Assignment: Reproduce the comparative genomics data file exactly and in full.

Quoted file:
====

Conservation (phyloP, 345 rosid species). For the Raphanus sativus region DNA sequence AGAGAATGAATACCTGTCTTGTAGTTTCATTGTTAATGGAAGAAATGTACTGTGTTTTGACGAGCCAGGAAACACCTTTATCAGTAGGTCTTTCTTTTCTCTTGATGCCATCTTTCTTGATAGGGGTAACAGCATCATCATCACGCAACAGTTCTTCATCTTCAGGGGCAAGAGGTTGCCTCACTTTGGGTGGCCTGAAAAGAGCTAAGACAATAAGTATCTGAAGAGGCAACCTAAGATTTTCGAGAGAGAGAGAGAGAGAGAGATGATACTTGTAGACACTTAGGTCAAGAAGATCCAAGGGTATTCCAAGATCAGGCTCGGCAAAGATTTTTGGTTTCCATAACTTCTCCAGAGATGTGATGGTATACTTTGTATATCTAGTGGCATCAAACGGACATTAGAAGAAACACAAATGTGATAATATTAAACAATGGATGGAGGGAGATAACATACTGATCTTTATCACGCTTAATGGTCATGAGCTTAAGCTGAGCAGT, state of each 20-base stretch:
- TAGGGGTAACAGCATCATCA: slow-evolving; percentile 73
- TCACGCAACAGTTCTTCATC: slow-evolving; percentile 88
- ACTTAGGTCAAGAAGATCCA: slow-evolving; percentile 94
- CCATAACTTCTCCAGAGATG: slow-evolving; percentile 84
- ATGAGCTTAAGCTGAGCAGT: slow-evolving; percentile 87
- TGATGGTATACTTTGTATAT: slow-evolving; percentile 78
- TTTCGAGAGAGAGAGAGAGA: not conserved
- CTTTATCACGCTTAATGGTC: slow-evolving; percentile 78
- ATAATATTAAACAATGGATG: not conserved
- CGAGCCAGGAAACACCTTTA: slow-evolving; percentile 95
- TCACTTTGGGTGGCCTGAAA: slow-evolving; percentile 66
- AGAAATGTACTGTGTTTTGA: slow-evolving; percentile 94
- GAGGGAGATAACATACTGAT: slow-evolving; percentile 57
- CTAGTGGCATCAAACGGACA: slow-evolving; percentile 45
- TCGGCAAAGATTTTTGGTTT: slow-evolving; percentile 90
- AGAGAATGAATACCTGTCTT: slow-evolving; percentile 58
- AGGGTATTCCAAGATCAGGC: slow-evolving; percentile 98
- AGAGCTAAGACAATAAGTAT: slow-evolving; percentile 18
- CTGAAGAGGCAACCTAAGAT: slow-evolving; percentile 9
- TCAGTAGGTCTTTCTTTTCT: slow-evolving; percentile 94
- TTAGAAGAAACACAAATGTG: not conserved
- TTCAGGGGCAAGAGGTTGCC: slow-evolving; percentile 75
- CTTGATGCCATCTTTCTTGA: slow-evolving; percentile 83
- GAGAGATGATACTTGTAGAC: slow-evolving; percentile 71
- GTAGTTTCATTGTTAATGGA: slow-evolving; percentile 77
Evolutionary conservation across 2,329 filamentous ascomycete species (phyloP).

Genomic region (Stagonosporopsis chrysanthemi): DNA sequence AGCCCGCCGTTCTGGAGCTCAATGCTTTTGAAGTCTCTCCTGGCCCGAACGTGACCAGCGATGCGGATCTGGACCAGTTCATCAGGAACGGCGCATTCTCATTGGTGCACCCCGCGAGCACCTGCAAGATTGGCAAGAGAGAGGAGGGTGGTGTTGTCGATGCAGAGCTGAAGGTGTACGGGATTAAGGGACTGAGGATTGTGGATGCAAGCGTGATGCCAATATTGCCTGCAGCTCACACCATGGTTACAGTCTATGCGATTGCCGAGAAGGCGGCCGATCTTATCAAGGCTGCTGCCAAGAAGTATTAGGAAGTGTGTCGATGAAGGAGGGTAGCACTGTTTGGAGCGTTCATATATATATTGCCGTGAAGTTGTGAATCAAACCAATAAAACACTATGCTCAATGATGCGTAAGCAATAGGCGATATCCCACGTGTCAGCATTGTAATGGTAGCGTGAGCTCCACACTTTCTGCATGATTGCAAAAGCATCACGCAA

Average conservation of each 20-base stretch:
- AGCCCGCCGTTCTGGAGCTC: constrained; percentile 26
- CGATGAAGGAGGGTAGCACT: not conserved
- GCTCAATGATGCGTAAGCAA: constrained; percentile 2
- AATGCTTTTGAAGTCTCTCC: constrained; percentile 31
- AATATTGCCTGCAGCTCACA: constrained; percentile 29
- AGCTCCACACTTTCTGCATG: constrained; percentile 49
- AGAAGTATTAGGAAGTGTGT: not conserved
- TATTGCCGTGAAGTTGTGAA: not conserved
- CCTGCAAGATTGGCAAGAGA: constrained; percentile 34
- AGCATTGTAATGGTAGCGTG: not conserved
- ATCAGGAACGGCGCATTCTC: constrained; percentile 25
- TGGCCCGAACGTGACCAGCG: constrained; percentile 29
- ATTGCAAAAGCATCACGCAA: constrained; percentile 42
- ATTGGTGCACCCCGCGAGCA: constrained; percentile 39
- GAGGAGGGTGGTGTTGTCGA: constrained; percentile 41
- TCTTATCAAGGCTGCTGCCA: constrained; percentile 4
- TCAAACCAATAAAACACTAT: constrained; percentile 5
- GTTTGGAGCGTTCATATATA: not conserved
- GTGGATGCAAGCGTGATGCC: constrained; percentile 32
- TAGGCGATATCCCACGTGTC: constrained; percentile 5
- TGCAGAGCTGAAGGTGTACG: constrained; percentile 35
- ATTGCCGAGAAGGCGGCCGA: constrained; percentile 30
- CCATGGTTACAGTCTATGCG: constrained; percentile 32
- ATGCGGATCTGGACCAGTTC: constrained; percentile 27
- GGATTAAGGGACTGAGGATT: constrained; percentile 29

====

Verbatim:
Conservation (phyloP, 345 rosid species). For the Raphanus sativus region DNA sequence AGAGAATGAATACCTGTCTTGTAGTTTCATTGTTAATGGAAGAAATGTACTGTGTTTTGACGAGCCAGGAAACACCTTTATCAGTAGGTCTTTCTTTTCTCTTGATGCCATCTTTCTTGATAGGGGTAACAGCATCATCATCACGCAACAGTTCTTCATCTTCAGGGGCAAGAGGTTGCCTCACTTTGGGTGGCCTGAAAAGAGCTAAGACAATAAGTATCTGAAGAGGCAACCTAAGATTTTCGAGAGAGAGAGAGAGAGAGAGATGATACTTGTAGACACTTAGGTCAAGAAGATCCAAGGGTATTCCAAGATCAGGCTCGGCAAAGATTTTTGGTTTCCATAACTTCTCCAGAGATGTGATGGTATACTTTGTATATCTAGTGGCATCAAACGGACATTAGAAGAAACACAAATGTGATAATATTAAACAATGGATGGAGGGAGATAACATACTGATCTTTATCACGCTTAATGGTCATGAGCTTAAGCTGAGCAGT, state of each 20-base stretch:
- TAGGGGTAACAGCATCATCA: slow-evolving; percentile 73
- TCACGCAACAGTTCTTCATC: slow-evolving; percentile 88
- ACTTAGGTCAAGAAGATCCA: slow-evolving; percentile 94
- CCATAACTTCTCCAGAGATG: slow-evolving; percentile 84
- ATGAGCTTAAGCTGAGCAGT: slow-evolving; percentile 87
- TGATGGTATACTTTGTATAT: slow-evolving; percentile 78
- TTTCGAGAGAGAGAGAGAGA: not conserved
- CTTTATCACGCTTAATGGTC: slow-evolving; percentile 78
- ATAATATTAAACAATGGATG: not conserved
- CGAGCCAGGAAACACCTTTA: slow-evolving; percentile 95
- TCACTTTGGGTGGCCTGAAA: slow-evolving; percentile 66
- AGAAATGTACTGTGTTTTGA: slow-evolving; percentile 94
- GAGGGAGATAACATACTGAT: slow-evolving; percentile 57
- CTAGTGGCATCAAACGGACA: slow-evolving; percentile 45
- TCGGCAAAGATTTTTGGTTT: slow-evolving; percentile 90
- AGAGAATGAATACCTGTCTT: slow-evolving; percentile 58
- AGGGTATTCCAAGATCAGGC: slow-evolving; percentile 98
- AGAGCTAAGACAATAAGTAT: slow-evolving; percentile 18
- CTGAAGAGGCAACCTAAGAT: slow-evolving; percentile 9
- TCAGTAGGTCTTTCTTTTCT: slow-evolving; percentile 94
- TTAGAAGAAACACAAATGTG: not conserved
- TTCAGGGGCAAGAGGTTGCC: slow-evolving; percentile 75
- CTTGATGCCATCTTTCTTGA: slow-evolving; percentile 83
- GAGAGATGATACTTGTAGAC: slow-evolving; percentile 71
- GTAGTTTCATTGTTAATGGA: slow-evolving; percentile 77
Evolutionary conservation across 2,329 filamentous ascomycete species (phyloP).

Genomic region (Stagonosporopsis chrysanthemi): DNA sequence AGCCCGCCGTTCTGGAGCTCAATGCTTTTGAAGTCTCTCCTGGCCCGAACGTGACCAGCGATGCGGATCTGGACCAGTTCATCAGGAACGGCGCATTCTCATTGGTGCACCCCGCGAGCACCTGCAAGATTGGCAAGAGAGAGGAGGGTGGTGTTGTCGATGCAGAGCTGAAGGTGTACGGGATTAAGGGACTGAGGATTGTGGATGCAAGCGTGATGCCAATATTGCCTGCAGCTCACACCATGGTTACAGTCTATGCGATTGCCGAGAAGGCGGCCGATCTTATCAAGGCTGCTGCCAAGAAGTATTAGGAAGTGTGTCGATGAAGGAGGGTAGCACTGTTTGGAGCGTTCATATATATATTGCCGTGAAGTTGTGAATCAAACCAATAAAACACTATGCTCAATGATGCGTAAGCAATAGGCGATATCCCACGTGTCAGCATTGTAATGGTAGCGTGAGCTCCACACTTTCTGCATGATTGCAAAAGCATCACGCAA

Average conservation of each 20-base stretch:
- AGCCCGCCGTTCTGGAGCTC: constrained; percentile 26
- CGATGAAGGAGGGTAGCACT: not conserved
- GCTCAATGATGCGTAAGCAA: constrained; percentile 2
- AATGCTTTTGAAGTCTCTCC: constrained; percentile 31
- AATATTGCCTGCAGCTCACA: constrained; percentile 29
- AGCTCCACACTTTCTGCATG: constrained; percentile 49
- AGAAGTATTAGGAAGTGTGT: not conserved
- TATTGCCGTGAAGTTGTGAA: not conserved
- CCTGCAAGATTGGCAAGAGA: constrained; percentile 34
- AGCATTGTAATGGTAGCGTG: not conserved
- ATCAGGAACGGCGCATTCTC: constrained; percentile 25
- TGGCCCGAACGTGACCAGCG: constrained; percentile 29
- ATTGCAAAAGCATCACGCAA: constrained; percentile 42
- ATTGGTGCACCCCGCGAGCA: constrained; percentile 39
- GAGGAGGGTGGTGTTGTCGA: constrained; percentile 41
- TCTTATCAAGGCTGCTGCCA: constrained; percentile 4
- TCAAACCAATAAAACACTAT: constrained; percentile 5
- GTTTGGAGCGTTCATATATA: not conserved
- GTGGATGCAAGCGTGATGCC: constrained; percentile 32
- TAGGCGATATCCCACGTGTC: constrained; percentile 5
- TGCAGAGCTGAAGGTGTACG: constrained; percentile 35
- ATTGCCGAGAAGGCGGCCGA: constrained; percentile 30
- CCATGGTTACAGTCTATGCG: constrained; percentile 32
- ATGCGGATCTGGACCAGTTC: constrained; percentile 27
- GGATTAAGGGACTGAGGATT: constrained; percentile 29